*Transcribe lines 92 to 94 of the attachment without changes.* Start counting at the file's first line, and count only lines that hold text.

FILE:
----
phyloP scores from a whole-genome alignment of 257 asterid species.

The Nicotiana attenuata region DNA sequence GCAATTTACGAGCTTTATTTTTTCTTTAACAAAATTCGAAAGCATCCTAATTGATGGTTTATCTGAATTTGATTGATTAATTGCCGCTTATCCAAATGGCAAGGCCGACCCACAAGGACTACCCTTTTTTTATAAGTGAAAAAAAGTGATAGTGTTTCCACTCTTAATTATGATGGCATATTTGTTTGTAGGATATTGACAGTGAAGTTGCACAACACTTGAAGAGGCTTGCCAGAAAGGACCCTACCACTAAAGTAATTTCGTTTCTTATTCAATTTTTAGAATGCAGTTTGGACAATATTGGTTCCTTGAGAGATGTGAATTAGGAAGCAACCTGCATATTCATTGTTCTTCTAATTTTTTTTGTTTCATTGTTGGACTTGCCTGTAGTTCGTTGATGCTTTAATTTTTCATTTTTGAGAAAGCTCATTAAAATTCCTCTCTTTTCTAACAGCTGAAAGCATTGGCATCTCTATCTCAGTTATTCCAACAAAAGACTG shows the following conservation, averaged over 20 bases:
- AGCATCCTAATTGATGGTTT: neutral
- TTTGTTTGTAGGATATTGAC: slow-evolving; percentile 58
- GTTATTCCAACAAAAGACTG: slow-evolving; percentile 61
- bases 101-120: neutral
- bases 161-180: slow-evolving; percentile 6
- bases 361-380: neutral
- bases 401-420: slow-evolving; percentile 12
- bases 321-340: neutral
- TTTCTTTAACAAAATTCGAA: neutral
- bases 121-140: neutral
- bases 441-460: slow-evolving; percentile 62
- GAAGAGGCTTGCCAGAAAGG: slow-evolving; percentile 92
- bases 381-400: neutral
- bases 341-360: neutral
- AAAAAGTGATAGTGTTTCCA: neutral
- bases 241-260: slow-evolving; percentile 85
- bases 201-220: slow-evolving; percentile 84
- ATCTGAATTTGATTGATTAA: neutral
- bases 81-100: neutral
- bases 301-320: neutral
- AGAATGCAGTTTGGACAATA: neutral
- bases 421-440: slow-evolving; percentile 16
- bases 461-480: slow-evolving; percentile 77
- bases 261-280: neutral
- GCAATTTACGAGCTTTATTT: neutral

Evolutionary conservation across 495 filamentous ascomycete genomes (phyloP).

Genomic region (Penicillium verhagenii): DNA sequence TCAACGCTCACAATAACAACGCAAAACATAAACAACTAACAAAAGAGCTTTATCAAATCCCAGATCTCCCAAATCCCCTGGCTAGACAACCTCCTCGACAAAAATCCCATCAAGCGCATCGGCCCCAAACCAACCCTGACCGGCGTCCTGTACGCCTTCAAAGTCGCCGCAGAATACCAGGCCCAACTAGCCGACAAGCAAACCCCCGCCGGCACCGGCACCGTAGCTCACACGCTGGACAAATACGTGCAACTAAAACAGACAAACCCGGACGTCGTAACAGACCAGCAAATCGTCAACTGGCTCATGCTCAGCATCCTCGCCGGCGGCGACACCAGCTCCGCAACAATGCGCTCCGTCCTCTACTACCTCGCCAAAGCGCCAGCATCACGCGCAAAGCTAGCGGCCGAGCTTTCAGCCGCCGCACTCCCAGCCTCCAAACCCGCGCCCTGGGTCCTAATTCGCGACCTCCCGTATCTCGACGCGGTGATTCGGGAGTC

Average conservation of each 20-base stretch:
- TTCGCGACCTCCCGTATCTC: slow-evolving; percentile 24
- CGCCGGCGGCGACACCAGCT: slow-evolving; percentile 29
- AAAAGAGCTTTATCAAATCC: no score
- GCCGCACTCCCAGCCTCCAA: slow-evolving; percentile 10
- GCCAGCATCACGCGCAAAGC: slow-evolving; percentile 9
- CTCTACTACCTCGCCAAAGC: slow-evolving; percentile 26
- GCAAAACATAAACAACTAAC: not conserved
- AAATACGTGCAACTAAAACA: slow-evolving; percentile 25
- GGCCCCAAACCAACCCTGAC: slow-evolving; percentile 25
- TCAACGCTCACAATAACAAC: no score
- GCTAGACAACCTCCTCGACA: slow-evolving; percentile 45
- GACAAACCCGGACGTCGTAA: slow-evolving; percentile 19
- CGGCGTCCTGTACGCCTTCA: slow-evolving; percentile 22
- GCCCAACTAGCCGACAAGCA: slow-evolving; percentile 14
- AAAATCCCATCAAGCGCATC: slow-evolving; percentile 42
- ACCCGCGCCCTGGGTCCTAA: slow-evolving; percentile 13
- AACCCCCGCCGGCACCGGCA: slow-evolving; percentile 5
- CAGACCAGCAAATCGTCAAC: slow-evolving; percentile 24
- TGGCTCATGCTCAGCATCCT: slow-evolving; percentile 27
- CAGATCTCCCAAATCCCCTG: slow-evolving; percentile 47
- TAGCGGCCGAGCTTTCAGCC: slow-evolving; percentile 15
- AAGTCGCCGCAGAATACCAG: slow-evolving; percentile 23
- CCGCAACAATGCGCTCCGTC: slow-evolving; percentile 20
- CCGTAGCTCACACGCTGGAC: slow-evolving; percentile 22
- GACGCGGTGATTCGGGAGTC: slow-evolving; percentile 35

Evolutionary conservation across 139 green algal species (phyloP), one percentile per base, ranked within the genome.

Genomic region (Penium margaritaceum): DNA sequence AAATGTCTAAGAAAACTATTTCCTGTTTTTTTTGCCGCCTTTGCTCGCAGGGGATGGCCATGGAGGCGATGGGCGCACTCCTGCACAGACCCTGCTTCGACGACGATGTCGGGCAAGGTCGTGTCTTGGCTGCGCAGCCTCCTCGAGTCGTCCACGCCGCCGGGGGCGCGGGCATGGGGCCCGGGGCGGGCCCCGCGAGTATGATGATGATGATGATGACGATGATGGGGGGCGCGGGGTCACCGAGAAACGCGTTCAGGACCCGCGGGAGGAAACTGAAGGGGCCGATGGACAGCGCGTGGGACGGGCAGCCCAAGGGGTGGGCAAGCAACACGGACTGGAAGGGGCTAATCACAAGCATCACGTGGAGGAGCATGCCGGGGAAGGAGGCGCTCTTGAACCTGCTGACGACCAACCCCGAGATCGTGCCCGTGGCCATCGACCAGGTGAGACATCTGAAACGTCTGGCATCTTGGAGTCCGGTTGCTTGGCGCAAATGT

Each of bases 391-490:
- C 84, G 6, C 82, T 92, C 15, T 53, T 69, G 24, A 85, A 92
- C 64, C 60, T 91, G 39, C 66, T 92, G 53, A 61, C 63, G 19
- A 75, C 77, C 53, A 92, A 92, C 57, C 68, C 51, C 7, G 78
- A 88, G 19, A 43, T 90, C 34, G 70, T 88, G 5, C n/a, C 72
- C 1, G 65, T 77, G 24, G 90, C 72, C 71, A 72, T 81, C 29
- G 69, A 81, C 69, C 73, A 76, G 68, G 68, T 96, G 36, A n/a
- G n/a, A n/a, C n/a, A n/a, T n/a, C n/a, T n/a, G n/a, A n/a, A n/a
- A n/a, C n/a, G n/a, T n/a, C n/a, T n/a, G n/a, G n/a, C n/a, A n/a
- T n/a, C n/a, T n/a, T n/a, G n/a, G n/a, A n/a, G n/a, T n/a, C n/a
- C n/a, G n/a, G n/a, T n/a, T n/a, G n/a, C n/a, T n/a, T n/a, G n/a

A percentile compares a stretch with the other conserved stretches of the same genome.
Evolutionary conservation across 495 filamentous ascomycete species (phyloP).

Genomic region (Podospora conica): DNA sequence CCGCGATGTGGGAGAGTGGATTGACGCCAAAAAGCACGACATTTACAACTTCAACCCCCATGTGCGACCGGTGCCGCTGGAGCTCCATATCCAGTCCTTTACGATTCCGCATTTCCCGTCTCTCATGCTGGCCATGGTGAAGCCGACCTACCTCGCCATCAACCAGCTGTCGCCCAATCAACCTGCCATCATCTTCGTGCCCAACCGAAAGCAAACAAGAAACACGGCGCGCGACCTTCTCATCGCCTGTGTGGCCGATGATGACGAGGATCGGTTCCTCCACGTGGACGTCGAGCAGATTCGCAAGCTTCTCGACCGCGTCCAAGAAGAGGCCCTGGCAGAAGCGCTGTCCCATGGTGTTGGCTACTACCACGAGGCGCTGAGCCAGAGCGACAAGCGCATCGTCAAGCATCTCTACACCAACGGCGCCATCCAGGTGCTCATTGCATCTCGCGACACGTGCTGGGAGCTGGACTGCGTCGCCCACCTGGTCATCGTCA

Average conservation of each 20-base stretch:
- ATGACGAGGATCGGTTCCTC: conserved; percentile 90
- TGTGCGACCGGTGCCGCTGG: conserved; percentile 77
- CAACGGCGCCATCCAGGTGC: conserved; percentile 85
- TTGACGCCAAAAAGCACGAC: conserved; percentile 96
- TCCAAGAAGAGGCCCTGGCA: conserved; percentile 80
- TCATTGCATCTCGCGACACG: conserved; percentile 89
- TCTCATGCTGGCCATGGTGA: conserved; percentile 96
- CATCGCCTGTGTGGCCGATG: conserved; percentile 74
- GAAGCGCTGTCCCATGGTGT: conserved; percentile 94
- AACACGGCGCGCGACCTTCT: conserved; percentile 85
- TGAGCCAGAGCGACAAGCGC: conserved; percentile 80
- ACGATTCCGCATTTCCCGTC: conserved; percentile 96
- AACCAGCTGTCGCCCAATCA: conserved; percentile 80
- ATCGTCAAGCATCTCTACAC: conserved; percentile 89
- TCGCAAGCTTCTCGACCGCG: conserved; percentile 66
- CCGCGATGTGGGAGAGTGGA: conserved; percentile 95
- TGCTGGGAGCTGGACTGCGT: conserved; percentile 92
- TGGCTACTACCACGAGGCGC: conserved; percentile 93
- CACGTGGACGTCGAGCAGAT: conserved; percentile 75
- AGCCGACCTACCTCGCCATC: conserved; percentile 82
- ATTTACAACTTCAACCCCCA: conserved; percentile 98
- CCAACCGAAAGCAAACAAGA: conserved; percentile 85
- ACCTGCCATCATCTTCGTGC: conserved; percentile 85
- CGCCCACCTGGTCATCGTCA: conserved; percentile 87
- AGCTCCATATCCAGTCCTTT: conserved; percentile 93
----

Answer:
- AGCCGACCTACCTCGCCATC: conserved; percentile 82
- ATTTACAACTTCAACCCCCA: conserved; percentile 98
- CCAACCGAAAGCAAACAAGA: conserved; percentile 85